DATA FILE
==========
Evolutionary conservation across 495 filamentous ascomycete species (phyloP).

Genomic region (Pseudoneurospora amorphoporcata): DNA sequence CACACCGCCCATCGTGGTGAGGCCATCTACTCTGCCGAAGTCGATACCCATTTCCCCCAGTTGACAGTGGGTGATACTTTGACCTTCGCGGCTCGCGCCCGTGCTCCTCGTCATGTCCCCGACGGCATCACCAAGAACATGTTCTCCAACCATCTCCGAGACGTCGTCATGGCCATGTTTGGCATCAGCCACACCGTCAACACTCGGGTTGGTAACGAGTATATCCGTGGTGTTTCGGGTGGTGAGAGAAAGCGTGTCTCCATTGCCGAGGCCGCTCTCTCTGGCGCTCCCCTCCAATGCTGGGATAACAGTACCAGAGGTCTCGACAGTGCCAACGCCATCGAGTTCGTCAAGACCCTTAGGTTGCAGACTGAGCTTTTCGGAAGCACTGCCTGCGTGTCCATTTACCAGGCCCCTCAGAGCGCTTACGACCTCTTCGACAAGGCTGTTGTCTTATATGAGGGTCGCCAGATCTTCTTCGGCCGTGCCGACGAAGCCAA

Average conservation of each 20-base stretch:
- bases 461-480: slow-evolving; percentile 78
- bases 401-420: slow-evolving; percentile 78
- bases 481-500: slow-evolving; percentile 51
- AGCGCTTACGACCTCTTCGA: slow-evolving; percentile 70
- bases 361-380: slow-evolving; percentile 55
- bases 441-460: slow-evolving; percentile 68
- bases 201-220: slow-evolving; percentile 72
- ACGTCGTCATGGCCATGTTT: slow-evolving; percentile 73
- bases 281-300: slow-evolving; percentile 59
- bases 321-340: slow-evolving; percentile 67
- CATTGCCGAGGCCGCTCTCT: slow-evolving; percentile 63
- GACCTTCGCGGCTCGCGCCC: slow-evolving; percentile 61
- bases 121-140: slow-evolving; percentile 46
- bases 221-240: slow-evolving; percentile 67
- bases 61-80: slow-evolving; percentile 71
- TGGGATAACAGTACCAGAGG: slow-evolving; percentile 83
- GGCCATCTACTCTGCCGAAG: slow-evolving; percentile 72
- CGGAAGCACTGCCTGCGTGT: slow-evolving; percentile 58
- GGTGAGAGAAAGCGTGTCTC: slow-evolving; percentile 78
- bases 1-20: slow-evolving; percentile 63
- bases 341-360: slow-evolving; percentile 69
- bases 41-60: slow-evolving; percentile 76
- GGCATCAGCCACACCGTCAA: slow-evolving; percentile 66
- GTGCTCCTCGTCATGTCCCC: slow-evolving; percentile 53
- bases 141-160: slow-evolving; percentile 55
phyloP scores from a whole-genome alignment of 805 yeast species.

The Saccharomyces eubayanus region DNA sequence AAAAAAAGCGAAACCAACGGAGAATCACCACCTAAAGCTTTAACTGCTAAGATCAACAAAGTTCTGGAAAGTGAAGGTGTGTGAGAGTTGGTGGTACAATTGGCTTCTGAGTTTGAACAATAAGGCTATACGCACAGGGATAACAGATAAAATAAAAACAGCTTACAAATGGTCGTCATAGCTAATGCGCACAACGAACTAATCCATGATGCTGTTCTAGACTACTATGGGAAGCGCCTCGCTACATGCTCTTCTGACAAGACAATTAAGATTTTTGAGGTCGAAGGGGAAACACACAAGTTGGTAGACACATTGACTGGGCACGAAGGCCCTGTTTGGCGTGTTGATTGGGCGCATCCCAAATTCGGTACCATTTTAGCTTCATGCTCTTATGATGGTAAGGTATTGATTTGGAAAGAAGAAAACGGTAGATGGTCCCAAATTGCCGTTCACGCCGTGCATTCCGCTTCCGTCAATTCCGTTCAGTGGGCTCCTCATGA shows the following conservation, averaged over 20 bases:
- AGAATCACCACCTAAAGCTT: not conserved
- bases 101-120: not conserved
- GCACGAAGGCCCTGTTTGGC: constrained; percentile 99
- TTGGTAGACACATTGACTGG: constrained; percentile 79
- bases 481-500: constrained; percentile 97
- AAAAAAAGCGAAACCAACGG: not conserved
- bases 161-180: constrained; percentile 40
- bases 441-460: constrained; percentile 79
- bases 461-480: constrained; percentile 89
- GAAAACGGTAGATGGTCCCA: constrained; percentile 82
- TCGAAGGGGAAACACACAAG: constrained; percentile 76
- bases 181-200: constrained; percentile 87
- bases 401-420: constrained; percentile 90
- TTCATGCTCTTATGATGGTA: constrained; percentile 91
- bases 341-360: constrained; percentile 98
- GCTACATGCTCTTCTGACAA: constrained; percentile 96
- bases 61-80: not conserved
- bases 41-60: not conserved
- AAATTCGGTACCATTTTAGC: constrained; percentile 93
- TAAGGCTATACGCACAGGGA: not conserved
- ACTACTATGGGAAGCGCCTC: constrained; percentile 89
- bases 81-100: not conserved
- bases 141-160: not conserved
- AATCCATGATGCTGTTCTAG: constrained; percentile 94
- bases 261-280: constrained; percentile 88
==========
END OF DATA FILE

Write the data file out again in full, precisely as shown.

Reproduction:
Evolutionary conservation across 495 filamentous ascomycete species (phyloP).

Genomic region (Pseudoneurospora amorphoporcata): DNA sequence CACACCGCCCATCGTGGTGAGGCCATCTACTCTGCCGAAGTCGATACCCATTTCCCCCAGTTGACAGTGGGTGATACTTTGACCTTCGCGGCTCGCGCCCGTGCTCCTCGTCATGTCCCCGACGGCATCACCAAGAACATGTTCTCCAACCATCTCCGAGACGTCGTCATGGCCATGTTTGGCATCAGCCACACCGTCAACACTCGGGTTGGTAACGAGTATATCCGTGGTGTTTCGGGTGGTGAGAGAAAGCGTGTCTCCATTGCCGAGGCCGCTCTCTCTGGCGCTCCCCTCCAATGCTGGGATAACAGTACCAGAGGTCTCGACAGTGCCAACGCCATCGAGTTCGTCAAGACCCTTAGGTTGCAGACTGAGCTTTTCGGAAGCACTGCCTGCGTGTCCATTTACCAGGCCCCTCAGAGCGCTTACGACCTCTTCGACAAGGCTGTTGTCTTATATGAGGGTCGCCAGATCTTCTTCGGCCGTGCCGACGAAGCCAA

Average conservation of each 20-base stretch:
- bases 461-480: slow-evolving; percentile 78
- bases 401-420: slow-evolving; percentile 78
- bases 481-500: slow-evolving; percentile 51
- AGCGCTTACGACCTCTTCGA: slow-evolving; percentile 70
- bases 361-380: slow-evolving; percentile 55
- bases 441-460: slow-evolving; percentile 68
- bases 201-220: slow-evolving; percentile 72
- ACGTCGTCATGGCCATGTTT: slow-evolving; percentile 73
- bases 281-300: slow-evolving; percentile 59
- bases 321-340: slow-evolving; percentile 67
- CATTGCCGAGGCCGCTCTCT: slow-evolving; percentile 63
- GACCTTCGCGGCTCGCGCCC: slow-evolving; percentile 61
- bases 121-140: slow-evolving; percentile 46
- bases 221-240: slow-evolving; percentile 67
- bases 61-80: slow-evolving; percentile 71
- TGGGATAACAGTACCAGAGG: slow-evolving; percentile 83
- GGCCATCTACTCTGCCGAAG: slow-evolving; percentile 72
- CGGAAGCACTGCCTGCGTGT: slow-evolving; percentile 58
- GGTGAGAGAAAGCGTGTCTC: slow-evolving; percentile 78
- bases 1-20: slow-evolving; percentile 63
- bases 341-360: slow-evolving; percentile 69
- bases 41-60: slow-evolving; percentile 76
- GGCATCAGCCACACCGTCAA: slow-evolving; percentile 66
- GTGCTCCTCGTCATGTCCCC: slow-evolving; percentile 53
- bases 141-160: slow-evolving; percentile 55
phyloP scores from a whole-genome alignment of 805 yeast species.

The Saccharomyces eubayanus region DNA sequence AAAAAAAGCGAAACCAACGGAGAATCACCACCTAAAGCTTTAACTGCTAAGATCAACAAAGTTCTGGAAAGTGAAGGTGTGTGAGAGTTGGTGGTACAATTGGCTTCTGAGTTTGAACAATAAGGCTATACGCACAGGGATAACAGATAAAATAAAAACAGCTTACAAATGGTCGTCATAGCTAATGCGCACAACGAACTAATCCATGATGCTGTTCTAGACTACTATGGGAAGCGCCTCGCTACATGCTCTTCTGACAAGACAATTAAGATTTTTGAGGTCGAAGGGGAAACACACAAGTTGGTAGACACATTGACTGGGCACGAAGGCCCTGTTTGGCGTGTTGATTGGGCGCATCCCAAATTCGGTACCATTTTAGCTTCATGCTCTTATGATGGTAAGGTATTGATTTGGAAAGAAGAAAACGGTAGATGGTCCCAAATTGCCGTTCACGCCGTGCATTCCGCTTCCGTCAATTCCGTTCAGTGGGCTCCTCATGA shows the following conservation, averaged over 20 bases:
- AGAATCACCACCTAAAGCTT: not conserved
- bases 101-120: not conserved
- GCACGAAGGCCCTGTTTGGC: constrained; percentile 99
- TTGGTAGACACATTGACTGG: constrained; percentile 79
- bases 481-500: constrained; percentile 97
- AAAAAAAGCGAAACCAACGG: not conserved
- bases 161-180: constrained; percentile 40
- bases 441-460: constrained; percentile 79
- bases 461-480: constrained; percentile 89
- GAAAACGGTAGATGGTCCCA: constrained; percentile 82
- TCGAAGGGGAAACACACAAG: constrained; percentile 76
- bases 181-200: constrained; percentile 87
- bases 401-420: constrained; percentile 90
- TTCATGCTCTTATGATGGTA: constrained; percentile 91
- bases 341-360: constrained; percentile 98
- GCTACATGCTCTTCTGACAA: constrained; percentile 96
- bases 61-80: not conserved
- bases 41-60: not conserved
- AAATTCGGTACCATTTTAGC: constrained; percentile 93
- TAAGGCTATACGCACAGGGA: not conserved
- ACTACTATGGGAAGCGCCTC: constrained; percentile 89
- bases 81-100: not conserved
- bases 141-160: not conserved
- AATCCATGATGCTGTTCTAG: constrained; percentile 94
- bases 261-280: constrained; percentile 88